But compiler cant vectorize every piece of high level code you write. The coder has to give some keywords to the compiler to tell it to vectorize specific piece of code. Or change their loops to be more data parallel, which the compiler can optimise.Or change the coding style to make it better accessible to compilers. Or use a library to which has this implemented. But then someone has to write that library as well. So why arent library developers/ low level coders using AVX ?
1: Because its a waste of time for very little performance gain in applications that are for the most part not performance sensitive.
2: Because most developers don't know HOW.
3: Lack of compiler support (again, Visual C 6 is probably still the most used Windows compiler, which is SAD, but true).
You aren't going to see developers waste their time developing something like this:
if AVX_Supported then
else if SSE_42_Supported then
else if SSE_41a_Supported then
else if SSE_41_Supported then
else if SSE_3 supported then
and so on and so forth. Its a waste of time that could otherwise be used to hammer out the other outstanding bugs that exist. Sure, you have a handful of applications (games/encoding) that actually need the performance gain, but for everything else, whats the point?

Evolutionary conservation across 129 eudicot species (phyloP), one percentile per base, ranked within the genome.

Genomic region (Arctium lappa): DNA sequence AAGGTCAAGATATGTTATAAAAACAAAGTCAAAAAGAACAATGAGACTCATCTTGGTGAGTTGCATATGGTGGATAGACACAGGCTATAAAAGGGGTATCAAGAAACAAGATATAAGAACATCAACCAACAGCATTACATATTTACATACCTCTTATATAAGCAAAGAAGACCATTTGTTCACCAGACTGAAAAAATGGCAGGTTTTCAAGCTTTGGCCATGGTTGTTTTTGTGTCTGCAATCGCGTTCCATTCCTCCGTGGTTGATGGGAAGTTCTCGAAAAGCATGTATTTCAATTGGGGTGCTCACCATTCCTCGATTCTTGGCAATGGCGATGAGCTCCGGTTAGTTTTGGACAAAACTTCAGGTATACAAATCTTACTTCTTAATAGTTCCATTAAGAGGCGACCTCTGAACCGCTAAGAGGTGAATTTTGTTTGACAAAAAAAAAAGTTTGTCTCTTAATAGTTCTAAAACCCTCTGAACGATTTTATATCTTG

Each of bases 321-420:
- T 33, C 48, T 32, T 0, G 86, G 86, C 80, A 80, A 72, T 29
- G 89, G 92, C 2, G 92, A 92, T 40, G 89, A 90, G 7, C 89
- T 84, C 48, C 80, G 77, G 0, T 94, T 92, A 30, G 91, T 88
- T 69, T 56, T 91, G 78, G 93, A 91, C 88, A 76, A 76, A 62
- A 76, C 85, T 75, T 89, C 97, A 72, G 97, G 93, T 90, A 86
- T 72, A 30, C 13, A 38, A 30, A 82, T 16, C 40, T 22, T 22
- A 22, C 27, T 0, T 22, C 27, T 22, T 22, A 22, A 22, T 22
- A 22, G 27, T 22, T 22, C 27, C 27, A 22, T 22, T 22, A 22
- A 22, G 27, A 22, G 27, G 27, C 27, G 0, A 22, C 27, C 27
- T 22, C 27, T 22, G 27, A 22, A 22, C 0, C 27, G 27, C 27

This is the same exact reason why if you have a 'for' loop that looks like this:
for i in 1 to Some_Really_Huge_Number
a = Some_Number
you don't see developers thread, even though this example would thread well: Because its a waste of time for very little performance benefit. (At least in this case, you can use OpenMP to automatically parallize this construct, which is an improvement...if using OpenMP)
Seriously, developers are often working unpaid overtime as deadlines approach, trying desperately to quash every remaining major bug prior to some corporate mandated release date, then working more overtime to get the first patch out when customers yell causing a PR nightmare, while being blamed by upper management for the state of the product, despite warning months more development time was needed. (I have stories, lets leave it at that). Then I get people who complain I don't use the latest and greatest CPU opcodes to squeeze an extra .01% performance in an application that is not performance sensitive!